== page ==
Distinguishing fecal appendicular peritonitis from purulent appendicular peritonitis


    loading  Checking for direct PDF access through Ovid

Abstract

Introduction:Fecal appendicular peritonitis (FAP) is a poorly studied, rare form of acute appendicitis, corresponding to peritoneal inflammation with the presence of feces secondary to ruptured appendix. The purpose of this study was to describe FAP and to compare FAP with purulent appendicular peritonitis (PAP).Patients and methods:This single-center, retrospective study was conducted in consecutive patients to compare the FAP group and the PAP group. The primary endpoint was the 30-day postoperative morbidity and mortality according to the Clavien-Dindo classification. The secondary endpoints were description and comparison of intraoperative data (laparoscopy rate, conversion rate, type of procedure and the mean operating time), and short-term outcomes (types of complications, length of stay, readmission rate, and reoperation rate), comparison of intraoperative bacteriological samples of FAP and PAP as well as the rate of resistance to amoxicillin and clavulanic acid, used as routine postoperative antibiotic therapy.Results:Between January 2006 and January 2016, 2.2% of appendectomies were performed for FAP. Patients of the FAP group reported a longer history of pain than patients of the PAP group (mean: 58 h [range: 24–120] vs 24 h [range: 6–504], p = 0.0001) and hyperthermia was more frequent in the FAP group than in the PAP group (72% vs 26%, p = 0.0001). Mean preoperative CRP was also higher in the FAP group than in the PAP group (110 mg/L [range: 67–468] vs 37.5 mg/L [range: 3.1–560], p = 0.007). Significantly less patients were operated by laparoscopy in the FAP group (89.7% vs 96.6%, p < 0.0001). Mean length of stay was significantly longer in the FAP group than in the PAP group (10 days [range: 3–24] vs 5 days [range: 1–32], p = 0.001). The overall 30-day complication rate was significantly higher in the FAP group than in the PAP group (62.1% vs 24.7%, p = 0.0005). The readmission rate was not significantly different between the two groups (14% vs 11.2%, p = 0.2), but the reoperation rate was higher in the FAP group than in the PAP group (31% vs 11%, p = 0.01). No significant difference was observed between the FAP and PAP groups in terms of the positive culture rate (75.9% vs 65.6%, p = 0.3). No significant difference was observed between the two groups in terms of resistance to amoxicillin and clavulanic acid (18.2% vs 20.5%, p = 0.8).Conclusion:FAP is associated with significantly more severe morbidity compared to PAP. Clinicians must be familiar with this form of appendicitis in order to adequately inform their patients.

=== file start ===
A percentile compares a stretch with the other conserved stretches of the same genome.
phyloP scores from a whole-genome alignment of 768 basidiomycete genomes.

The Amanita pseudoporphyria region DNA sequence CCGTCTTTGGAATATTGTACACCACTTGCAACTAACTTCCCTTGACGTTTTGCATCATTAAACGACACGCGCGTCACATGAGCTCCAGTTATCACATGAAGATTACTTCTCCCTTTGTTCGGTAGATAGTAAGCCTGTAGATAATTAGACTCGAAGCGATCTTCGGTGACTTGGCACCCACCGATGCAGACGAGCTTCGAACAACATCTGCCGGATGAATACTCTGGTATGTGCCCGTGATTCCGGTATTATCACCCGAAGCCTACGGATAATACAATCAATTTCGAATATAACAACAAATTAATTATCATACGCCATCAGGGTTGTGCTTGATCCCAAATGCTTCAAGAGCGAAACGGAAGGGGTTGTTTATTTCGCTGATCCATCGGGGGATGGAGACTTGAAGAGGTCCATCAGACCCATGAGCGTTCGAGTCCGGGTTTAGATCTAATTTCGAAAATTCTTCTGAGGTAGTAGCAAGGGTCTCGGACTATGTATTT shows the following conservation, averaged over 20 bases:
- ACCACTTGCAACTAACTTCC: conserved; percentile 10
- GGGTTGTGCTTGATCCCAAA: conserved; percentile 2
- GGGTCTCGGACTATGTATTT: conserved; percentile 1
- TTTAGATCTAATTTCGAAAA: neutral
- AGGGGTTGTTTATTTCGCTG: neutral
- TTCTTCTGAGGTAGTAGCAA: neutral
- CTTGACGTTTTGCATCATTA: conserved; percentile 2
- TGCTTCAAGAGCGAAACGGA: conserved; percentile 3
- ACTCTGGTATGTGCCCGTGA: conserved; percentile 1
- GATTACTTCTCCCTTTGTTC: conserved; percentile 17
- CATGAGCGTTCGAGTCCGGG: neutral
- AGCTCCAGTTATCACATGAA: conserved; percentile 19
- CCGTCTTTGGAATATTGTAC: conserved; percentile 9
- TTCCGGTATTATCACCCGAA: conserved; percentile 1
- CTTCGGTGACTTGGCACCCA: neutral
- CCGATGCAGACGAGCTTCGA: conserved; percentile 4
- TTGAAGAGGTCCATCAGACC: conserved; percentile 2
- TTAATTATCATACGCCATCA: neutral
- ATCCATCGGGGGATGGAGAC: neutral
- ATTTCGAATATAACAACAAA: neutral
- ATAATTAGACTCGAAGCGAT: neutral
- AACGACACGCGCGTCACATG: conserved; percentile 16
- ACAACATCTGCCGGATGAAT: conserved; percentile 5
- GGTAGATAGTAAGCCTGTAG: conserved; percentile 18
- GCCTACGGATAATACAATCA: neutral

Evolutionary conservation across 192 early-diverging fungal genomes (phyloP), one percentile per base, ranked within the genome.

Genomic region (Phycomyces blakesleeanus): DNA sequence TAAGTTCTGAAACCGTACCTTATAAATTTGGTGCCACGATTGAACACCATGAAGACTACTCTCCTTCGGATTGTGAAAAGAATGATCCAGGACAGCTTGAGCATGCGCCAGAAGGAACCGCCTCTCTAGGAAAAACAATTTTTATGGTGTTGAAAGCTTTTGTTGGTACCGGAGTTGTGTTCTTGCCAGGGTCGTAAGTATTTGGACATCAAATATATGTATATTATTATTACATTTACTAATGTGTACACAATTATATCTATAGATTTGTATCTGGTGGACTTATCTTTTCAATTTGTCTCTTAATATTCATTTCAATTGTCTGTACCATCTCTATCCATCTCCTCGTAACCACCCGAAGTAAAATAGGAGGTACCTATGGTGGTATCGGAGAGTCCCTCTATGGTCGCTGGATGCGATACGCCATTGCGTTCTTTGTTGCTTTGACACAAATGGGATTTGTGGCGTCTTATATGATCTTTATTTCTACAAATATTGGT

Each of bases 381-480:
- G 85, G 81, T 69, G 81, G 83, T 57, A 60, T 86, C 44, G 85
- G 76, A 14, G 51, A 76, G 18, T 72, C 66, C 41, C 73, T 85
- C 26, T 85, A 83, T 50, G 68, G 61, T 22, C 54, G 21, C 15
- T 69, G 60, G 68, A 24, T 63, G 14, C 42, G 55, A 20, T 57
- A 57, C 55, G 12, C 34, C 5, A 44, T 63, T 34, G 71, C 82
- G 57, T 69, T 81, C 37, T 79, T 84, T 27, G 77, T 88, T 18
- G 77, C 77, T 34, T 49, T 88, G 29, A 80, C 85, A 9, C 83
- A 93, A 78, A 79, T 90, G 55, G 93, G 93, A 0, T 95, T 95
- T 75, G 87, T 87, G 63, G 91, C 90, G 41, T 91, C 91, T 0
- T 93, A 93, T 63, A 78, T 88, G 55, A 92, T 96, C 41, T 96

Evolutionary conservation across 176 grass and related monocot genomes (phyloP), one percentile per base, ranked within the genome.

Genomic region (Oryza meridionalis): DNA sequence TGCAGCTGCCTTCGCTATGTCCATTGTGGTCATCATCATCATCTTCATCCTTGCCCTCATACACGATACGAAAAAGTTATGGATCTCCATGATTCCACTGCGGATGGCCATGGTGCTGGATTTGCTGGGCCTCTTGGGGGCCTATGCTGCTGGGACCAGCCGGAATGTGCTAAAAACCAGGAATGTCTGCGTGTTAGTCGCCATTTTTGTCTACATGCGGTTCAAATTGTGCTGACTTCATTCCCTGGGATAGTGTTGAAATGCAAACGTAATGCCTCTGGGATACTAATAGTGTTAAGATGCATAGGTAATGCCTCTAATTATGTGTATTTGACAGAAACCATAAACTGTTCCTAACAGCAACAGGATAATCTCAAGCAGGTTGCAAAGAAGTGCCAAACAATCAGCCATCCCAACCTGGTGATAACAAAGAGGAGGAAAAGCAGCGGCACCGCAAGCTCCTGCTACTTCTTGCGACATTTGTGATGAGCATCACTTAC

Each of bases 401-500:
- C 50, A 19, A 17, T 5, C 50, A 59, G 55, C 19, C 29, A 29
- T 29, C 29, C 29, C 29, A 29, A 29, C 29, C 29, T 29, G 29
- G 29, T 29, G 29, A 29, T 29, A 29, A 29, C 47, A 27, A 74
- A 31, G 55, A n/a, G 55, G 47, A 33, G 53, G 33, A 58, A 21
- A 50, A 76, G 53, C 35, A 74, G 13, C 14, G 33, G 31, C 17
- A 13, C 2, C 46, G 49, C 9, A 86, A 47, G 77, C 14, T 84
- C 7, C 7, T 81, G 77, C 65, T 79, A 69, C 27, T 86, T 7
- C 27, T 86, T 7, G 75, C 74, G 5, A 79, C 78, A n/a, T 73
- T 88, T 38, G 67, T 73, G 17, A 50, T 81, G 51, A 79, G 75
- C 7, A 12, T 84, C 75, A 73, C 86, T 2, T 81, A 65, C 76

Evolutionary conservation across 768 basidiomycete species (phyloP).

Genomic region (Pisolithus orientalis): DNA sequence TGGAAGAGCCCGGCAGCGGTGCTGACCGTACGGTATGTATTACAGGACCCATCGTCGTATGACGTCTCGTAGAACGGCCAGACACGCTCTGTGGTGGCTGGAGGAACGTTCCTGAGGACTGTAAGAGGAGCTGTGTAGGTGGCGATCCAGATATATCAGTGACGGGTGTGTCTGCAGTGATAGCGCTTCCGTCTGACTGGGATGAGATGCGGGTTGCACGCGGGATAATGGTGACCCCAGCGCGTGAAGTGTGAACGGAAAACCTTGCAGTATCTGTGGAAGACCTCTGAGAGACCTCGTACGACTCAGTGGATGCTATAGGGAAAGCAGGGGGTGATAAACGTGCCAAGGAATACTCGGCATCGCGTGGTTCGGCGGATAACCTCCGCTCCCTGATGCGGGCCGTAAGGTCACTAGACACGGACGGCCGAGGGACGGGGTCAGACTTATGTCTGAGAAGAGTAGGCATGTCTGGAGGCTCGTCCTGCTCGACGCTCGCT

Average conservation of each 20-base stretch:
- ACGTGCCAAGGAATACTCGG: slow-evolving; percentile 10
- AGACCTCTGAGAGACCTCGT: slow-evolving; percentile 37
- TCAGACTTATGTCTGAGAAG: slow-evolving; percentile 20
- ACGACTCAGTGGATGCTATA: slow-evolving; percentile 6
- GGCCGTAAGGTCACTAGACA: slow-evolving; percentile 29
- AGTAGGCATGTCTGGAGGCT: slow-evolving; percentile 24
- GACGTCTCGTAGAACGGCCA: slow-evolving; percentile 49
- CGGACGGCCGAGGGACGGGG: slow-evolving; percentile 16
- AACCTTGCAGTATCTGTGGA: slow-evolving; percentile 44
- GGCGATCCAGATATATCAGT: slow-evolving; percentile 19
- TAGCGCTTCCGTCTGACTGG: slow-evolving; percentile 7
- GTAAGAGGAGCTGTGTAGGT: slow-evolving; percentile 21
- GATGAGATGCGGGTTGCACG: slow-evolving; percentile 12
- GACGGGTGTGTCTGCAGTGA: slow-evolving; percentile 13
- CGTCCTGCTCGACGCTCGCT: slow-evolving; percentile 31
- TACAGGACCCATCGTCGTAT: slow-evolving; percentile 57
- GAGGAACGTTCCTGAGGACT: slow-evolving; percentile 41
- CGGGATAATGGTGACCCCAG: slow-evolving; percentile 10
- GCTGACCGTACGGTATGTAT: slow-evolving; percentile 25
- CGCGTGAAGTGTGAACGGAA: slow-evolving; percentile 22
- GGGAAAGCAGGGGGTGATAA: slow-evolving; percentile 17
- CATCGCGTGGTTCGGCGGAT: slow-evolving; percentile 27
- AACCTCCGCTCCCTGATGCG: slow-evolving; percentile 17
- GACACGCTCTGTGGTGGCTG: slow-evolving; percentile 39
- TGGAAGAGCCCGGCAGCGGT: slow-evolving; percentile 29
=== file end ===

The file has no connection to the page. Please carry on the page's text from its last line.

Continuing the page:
loading  Loading Related Articles